Evaluate Weigh the pros and cons of technologies, products and projects you are considering.

New tools aid cloud provisioning process, but issues remain

Even with increased levels of automation, cloud provisioning gets complicated when multiple platforms are in use. A new wave of tools can help, but not necessarily out of the box.

With traditional data centers, IT teams spent the bulk of their time on manual system provisioning and management. When a new server arrived or required an upgrade, it was a complex, time-consuming process. Cloud computing, however, changed this scenario significantly.

Today, system provisioning has been reduced to a few keystrokes. But, as cloud adoption has risen, additional provisioning requirements have emerged, such as integration among multiple platforms, which often means new challenges for IT teams.

The evolution of the cloud provisioning process

Automation was the first step to accelerate and improve the provisioning process -- both in the cloud and on premises. Through software, IT teams complete a particular task, such as launching a web server, with minimal manual effort.

But as IT deployments grew in complexity, organizations yearned to do more than automate one function in a piecemeal fashion; they wanted to streamline their provisioning workflow, which required the automation of multiple tasks across multiple systems.

Orchestration tools, such as Ansible, Chef, Puppet and Salt, emerged to meet that need. The goal of these tools is not to just automate one function, but to deliver a service. For instance, Puppet Enterprise automatically determines the correct order of operations, what information needs to pass securely between services and when to wait for a service to become available to fulfill the next step in the cloud provisioning process.

Cloud applications were built to take advantage of such features, including automation and orchestration. Private cloud services, specifically, have also become easier to provision as vendors like VMware and Microsoft improve their management tools. VMware's vRealize Orchestrator, for example, now includes a library of prebuilt scripts that speed up the creation of new cloud workloads.

Public cloud platforms also offer high levels of automation and orchestration, and vendors constantly improve their functionality. Amazon Web Services, for example, updates its services continuously, and its CloudFormation tool includes templates that organizations can use to orchestrate resource deployment.

New obstacles, new cloud provisioning tools

As a result of these advancements around provisioning, automation and orchestration, enterprises can roll out cloud deployments more quickly. However, challenges remain.

For instance, various cloud management tools typically do not meet all enterprise requirements out of the box. To deploy the tool in a way that meets their needs, IT shops often need to customize them and work with APIs to invoke higher levels of orchestration.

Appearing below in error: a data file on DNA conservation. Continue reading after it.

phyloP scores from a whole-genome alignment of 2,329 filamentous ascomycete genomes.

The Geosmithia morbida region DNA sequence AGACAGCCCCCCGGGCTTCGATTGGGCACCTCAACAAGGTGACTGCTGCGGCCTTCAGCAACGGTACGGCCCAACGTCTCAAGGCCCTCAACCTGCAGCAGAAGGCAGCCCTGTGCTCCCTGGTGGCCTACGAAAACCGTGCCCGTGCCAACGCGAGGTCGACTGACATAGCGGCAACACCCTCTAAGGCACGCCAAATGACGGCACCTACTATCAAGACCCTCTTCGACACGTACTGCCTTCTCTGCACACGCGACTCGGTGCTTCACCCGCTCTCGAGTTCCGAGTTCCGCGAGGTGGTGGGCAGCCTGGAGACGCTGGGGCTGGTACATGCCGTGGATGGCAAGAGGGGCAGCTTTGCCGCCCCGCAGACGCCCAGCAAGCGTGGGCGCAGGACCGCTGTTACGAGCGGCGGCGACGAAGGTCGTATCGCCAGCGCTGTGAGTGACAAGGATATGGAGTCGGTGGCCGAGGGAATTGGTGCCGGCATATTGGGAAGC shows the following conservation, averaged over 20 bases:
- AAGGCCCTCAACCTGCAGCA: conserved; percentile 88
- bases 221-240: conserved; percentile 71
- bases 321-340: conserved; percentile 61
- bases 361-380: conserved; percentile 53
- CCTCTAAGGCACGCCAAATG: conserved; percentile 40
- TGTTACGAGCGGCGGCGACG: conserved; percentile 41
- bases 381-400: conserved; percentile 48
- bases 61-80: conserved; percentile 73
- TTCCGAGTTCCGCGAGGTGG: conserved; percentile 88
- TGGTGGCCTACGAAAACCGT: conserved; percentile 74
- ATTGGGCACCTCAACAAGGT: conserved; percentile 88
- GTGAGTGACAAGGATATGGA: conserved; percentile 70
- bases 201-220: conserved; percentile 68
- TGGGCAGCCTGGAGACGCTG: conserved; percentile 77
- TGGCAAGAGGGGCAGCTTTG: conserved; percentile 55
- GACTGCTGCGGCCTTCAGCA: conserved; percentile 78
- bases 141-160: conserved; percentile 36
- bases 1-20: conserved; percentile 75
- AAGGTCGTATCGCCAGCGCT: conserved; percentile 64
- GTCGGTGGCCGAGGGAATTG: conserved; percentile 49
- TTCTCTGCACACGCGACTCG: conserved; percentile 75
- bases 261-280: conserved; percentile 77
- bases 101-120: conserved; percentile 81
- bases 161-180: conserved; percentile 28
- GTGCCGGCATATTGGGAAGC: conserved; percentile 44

Management issues also arise, especially as organizations adopt more than one cloud service. IT wants to use one central management console, but that's not always realistic. Even if private and public cloud provisioning processes are automated, integration between them can be a challenge.

A number of third-party cloud provisioning tools have emerged to help overcome these challenges. Some examples include:

  • CloudBolt: A tool designed for hybrid environments that can consolidate internal and external clouds into a single, user-facing application. Users can then manage and provision resources on demand, and administrators can set provisioning conditions that limit user access to only the resources needed for their jobs.
  • Embotics vCommander: A self-service provisioning and management system that enables users to manage VM and application workloads. Through a web-based service portal, users request new workloads or changes to existing workloads.
  • Morpheus Data: A tool that enables companies to allocate databases, apps and app stack components. It automatically collects system, database and application logs for all provisioned cloud systems and provides reports to notify admins of any performance or uptime issues.
  • IBM Cloud Orchestrator: Based on OpenStack software, this IBM tool works with private clouds that run VMware, Hyper-V, Kernel-based Virtual Machine, Power and z/VM Infrastructure, as well as public cloud platforms including Amazon Elastic Compute Cloud, IBM SoftLayer and Microsoft Azure. Its dashboard provides users with an overview of cloud application health, and the tool offers what-if analysis features related to capacity.
  • RightScale: A tool that offers template-based provisioning capabilities for private, public, hybrid, bare-metal and virtual clouds. A catalog of templates is designed to speed up the cloud provisioning process and ensure policy consistency.

While these tools offer potential benefits, they also have limitations. For example, they're designed primarily for large, complex environments, according to Dennis Smith, research vice president at Gartner. This means they still require a fair amount of integration work and can be expensive, which makes them out of reach for some small and medium-sized businesses.

Next Steps

Create a simple self-service provisioning portal

Seven cloud management tools admins need

Avoid overprovisioning with right-size techniques

Dig Deeper on Cloud automation and orchestration